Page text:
The European Central Bank has cut interest rates to a record low and announced other measures to try to get the euro zone economy back on its feet.
In particular it will join most of the world’s other top central banks with a first step into so-called “quantitative easing.”
It will buy 60 billion euros worth of euro-denominated bonds to put more money into the region’s economy.
The latest rate cut was by a 0.25 percent to one percent.
It is the seventh time the ECB has lowered the cost of borrowing since October last year when the benchmark rate was 4.25 percent.
ECB president Jean Claude Trichet said this level of interest rates is “appropriate” given that inflation is low.
He told reporters: “Today’s decision has taken into account the expectation that price developments will continue to be dampened by the substantial past fall in commodity prices and the marked weakening in economic activity in the euro area and globally.”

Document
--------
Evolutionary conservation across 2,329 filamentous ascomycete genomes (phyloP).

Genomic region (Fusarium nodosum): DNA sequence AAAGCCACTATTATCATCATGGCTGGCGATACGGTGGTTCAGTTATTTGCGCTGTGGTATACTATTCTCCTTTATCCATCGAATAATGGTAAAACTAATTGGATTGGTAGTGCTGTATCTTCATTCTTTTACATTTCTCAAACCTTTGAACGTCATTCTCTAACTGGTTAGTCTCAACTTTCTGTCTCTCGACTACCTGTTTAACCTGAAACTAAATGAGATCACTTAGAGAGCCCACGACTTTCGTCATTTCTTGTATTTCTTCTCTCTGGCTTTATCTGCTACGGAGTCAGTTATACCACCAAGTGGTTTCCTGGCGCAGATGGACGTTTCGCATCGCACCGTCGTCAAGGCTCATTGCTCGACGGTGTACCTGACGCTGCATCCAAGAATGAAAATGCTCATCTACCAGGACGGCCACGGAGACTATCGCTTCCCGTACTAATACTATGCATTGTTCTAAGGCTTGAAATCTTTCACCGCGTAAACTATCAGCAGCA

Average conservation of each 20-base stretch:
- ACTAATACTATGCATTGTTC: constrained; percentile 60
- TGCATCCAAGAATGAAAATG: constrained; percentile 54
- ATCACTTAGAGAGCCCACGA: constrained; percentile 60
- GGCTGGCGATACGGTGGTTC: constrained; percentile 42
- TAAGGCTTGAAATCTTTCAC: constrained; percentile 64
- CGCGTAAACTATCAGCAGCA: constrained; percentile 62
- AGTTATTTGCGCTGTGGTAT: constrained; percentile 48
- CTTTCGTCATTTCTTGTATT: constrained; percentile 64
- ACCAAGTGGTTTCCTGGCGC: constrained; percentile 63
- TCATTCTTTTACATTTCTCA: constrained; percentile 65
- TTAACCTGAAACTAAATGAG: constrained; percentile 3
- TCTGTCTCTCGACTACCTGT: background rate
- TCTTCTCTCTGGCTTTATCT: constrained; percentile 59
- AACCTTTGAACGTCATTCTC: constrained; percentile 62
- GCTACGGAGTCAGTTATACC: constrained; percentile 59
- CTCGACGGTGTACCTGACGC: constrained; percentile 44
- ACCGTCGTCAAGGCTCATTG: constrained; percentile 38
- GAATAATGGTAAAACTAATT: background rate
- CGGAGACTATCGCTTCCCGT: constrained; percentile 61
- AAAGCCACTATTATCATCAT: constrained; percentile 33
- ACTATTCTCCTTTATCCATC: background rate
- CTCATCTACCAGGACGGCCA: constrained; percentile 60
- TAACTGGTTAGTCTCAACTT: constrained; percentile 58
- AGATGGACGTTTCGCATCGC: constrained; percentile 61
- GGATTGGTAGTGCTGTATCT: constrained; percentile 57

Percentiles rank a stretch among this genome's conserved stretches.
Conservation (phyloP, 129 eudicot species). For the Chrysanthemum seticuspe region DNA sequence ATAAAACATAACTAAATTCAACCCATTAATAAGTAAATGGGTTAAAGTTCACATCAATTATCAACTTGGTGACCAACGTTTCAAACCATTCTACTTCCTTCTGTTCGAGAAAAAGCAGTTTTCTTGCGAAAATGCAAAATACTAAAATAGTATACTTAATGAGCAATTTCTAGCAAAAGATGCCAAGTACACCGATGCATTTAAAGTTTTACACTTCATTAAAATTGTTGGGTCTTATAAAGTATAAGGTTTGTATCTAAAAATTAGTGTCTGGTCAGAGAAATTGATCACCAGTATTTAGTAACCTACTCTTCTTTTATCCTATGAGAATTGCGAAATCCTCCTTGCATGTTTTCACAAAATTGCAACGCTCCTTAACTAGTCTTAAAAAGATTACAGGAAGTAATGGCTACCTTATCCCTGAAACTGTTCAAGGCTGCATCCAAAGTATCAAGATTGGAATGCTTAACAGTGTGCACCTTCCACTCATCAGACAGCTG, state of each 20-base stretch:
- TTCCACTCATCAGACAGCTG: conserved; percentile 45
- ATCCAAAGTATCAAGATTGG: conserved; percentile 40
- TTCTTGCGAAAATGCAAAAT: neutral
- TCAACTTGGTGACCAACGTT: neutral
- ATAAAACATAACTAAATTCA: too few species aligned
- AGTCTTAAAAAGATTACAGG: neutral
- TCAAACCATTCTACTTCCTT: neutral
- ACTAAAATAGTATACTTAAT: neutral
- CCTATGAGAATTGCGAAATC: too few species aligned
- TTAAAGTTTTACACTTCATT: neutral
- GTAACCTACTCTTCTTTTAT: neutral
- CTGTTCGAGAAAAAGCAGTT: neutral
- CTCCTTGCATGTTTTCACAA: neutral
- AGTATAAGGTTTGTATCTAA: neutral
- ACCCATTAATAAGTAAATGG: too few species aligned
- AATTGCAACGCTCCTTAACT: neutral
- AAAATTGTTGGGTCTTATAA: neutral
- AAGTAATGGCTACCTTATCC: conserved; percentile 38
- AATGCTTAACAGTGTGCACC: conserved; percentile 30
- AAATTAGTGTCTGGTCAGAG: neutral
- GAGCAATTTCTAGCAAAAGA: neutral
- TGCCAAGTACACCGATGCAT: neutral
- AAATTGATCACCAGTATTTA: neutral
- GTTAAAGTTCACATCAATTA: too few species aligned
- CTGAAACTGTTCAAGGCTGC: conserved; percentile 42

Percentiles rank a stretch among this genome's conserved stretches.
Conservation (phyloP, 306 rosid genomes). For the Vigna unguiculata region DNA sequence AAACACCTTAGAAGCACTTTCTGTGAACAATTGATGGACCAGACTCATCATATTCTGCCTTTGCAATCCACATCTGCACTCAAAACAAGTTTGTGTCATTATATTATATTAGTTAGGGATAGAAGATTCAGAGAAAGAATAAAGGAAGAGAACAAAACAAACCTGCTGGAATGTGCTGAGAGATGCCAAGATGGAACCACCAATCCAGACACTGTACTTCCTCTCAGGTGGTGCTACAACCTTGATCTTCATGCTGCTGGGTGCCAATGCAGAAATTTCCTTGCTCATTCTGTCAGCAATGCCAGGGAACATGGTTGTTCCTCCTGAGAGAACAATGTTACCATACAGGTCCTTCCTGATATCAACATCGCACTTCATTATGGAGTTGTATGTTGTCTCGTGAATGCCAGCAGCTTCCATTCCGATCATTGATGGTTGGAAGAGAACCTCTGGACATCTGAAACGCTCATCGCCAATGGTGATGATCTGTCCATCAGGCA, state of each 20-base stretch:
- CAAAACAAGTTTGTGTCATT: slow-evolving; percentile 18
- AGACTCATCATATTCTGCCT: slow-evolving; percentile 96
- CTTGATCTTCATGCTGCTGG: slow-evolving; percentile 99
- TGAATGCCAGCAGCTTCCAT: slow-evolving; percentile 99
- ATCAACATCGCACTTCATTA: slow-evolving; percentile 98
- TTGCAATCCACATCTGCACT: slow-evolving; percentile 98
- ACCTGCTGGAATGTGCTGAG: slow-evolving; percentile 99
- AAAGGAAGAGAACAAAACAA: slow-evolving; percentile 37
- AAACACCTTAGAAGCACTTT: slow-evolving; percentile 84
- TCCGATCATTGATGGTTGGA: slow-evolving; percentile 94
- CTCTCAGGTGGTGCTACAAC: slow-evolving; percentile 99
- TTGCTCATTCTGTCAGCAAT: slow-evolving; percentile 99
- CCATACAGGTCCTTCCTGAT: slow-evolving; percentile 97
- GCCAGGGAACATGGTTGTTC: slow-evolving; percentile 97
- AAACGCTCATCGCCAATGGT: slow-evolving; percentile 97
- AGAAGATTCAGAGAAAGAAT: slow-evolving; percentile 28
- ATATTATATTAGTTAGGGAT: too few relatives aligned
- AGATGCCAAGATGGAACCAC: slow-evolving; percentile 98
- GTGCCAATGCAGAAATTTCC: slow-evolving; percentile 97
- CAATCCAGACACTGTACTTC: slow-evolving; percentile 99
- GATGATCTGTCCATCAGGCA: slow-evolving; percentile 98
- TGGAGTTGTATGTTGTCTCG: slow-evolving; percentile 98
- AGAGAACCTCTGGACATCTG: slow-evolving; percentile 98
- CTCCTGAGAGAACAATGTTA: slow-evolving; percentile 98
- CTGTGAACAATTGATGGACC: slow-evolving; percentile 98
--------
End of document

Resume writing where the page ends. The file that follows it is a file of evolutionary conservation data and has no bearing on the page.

Trichet said the euro-zone economy is showing tentative signs of stabilising though at a very low level.
He added: “The world economy including the euro area is still undergoing a severe downturn with the prospect of both external and domestic demand remaining very weak over 2009 before gradually recovering in the course of 2010.”
After the rate cut, the euro rose to a fresh one month high against the dollar.